No place for politics in state, federal courts
Election Day was Tuesday but state politics continue their ugly side in Montgomery where Don Siegelman and Richard Scrushy fight for new trials.
The former state governor and former CEO of HealthSouth have a hearing Nov. 17 before a federal judge who appears reluctant to hear their complaints about their bribery and conspiracy convictions.
The pair may be guilty as charged but the crime they supposedly committed together falls within politics as usual. State and federal prosecutors said Mr. Scrushy gave money to Gov. Siegelman's education lottery campaign in exchange for a seat on the powerful Certificate of Need board that regulates hospital growth. The two said there was no quid pro quo, but what may have been confused jurors zeroed in on that charge and passed over many others.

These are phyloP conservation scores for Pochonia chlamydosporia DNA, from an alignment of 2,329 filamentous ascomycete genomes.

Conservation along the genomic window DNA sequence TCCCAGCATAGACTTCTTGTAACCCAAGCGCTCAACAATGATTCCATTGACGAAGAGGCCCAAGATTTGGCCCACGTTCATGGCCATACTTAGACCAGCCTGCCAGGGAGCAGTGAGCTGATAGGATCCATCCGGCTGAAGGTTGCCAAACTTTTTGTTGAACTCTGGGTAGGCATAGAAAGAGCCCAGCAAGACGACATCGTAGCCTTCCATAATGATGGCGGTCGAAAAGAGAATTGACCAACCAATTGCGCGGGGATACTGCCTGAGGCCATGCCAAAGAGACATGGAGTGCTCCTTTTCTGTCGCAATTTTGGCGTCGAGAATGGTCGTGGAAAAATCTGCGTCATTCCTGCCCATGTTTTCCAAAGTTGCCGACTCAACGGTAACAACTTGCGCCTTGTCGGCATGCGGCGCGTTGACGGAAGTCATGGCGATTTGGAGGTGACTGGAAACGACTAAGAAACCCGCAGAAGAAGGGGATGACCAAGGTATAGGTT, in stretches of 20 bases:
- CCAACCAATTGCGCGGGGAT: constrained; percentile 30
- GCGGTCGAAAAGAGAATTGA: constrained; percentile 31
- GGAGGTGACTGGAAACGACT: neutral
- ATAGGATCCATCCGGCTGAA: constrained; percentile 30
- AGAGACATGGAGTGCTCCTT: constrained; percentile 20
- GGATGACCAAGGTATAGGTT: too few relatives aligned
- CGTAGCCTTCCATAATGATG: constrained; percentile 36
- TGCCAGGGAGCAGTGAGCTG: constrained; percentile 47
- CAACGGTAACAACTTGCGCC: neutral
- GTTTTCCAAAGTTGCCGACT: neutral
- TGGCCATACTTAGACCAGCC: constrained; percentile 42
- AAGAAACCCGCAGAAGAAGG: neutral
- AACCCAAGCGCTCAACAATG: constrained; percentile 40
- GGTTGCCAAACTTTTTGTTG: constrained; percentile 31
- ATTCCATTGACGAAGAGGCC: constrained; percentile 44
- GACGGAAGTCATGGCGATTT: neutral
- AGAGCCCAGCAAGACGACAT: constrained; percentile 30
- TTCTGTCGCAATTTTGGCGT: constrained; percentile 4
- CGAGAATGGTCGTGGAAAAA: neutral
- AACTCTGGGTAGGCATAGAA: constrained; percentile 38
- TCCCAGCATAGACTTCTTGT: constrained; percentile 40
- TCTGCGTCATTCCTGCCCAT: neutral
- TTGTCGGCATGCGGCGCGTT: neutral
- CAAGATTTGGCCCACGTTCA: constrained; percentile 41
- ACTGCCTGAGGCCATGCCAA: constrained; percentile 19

U.S. District Judge Mark Fuller appeared skeptical of the two affidavits by juror Charlie Stanford of Ozark who said jurors improperly communicated with each other during the trial.
The judge had explicitly told jurors to not discuss the case among themselves. But he appeared more concerned as to whether Mr. Siegelman or Mr. Scrushy or their attorneys contacted the juror after the verdict. He finally held a hearing on that issue last week and now has the Nov. 17 hearing to consider if jurors considered information from the Internet or other outside sources while deliberating.
Yet he's done nothing to preserve possible evidence in the case.
You don't have to like Mr. Siegelman and Mr. Scrushy to be concerned about fairness. You might even think jurors convicted them on the wrong charges, but fair-trial issues hang over this case and need to be resolved.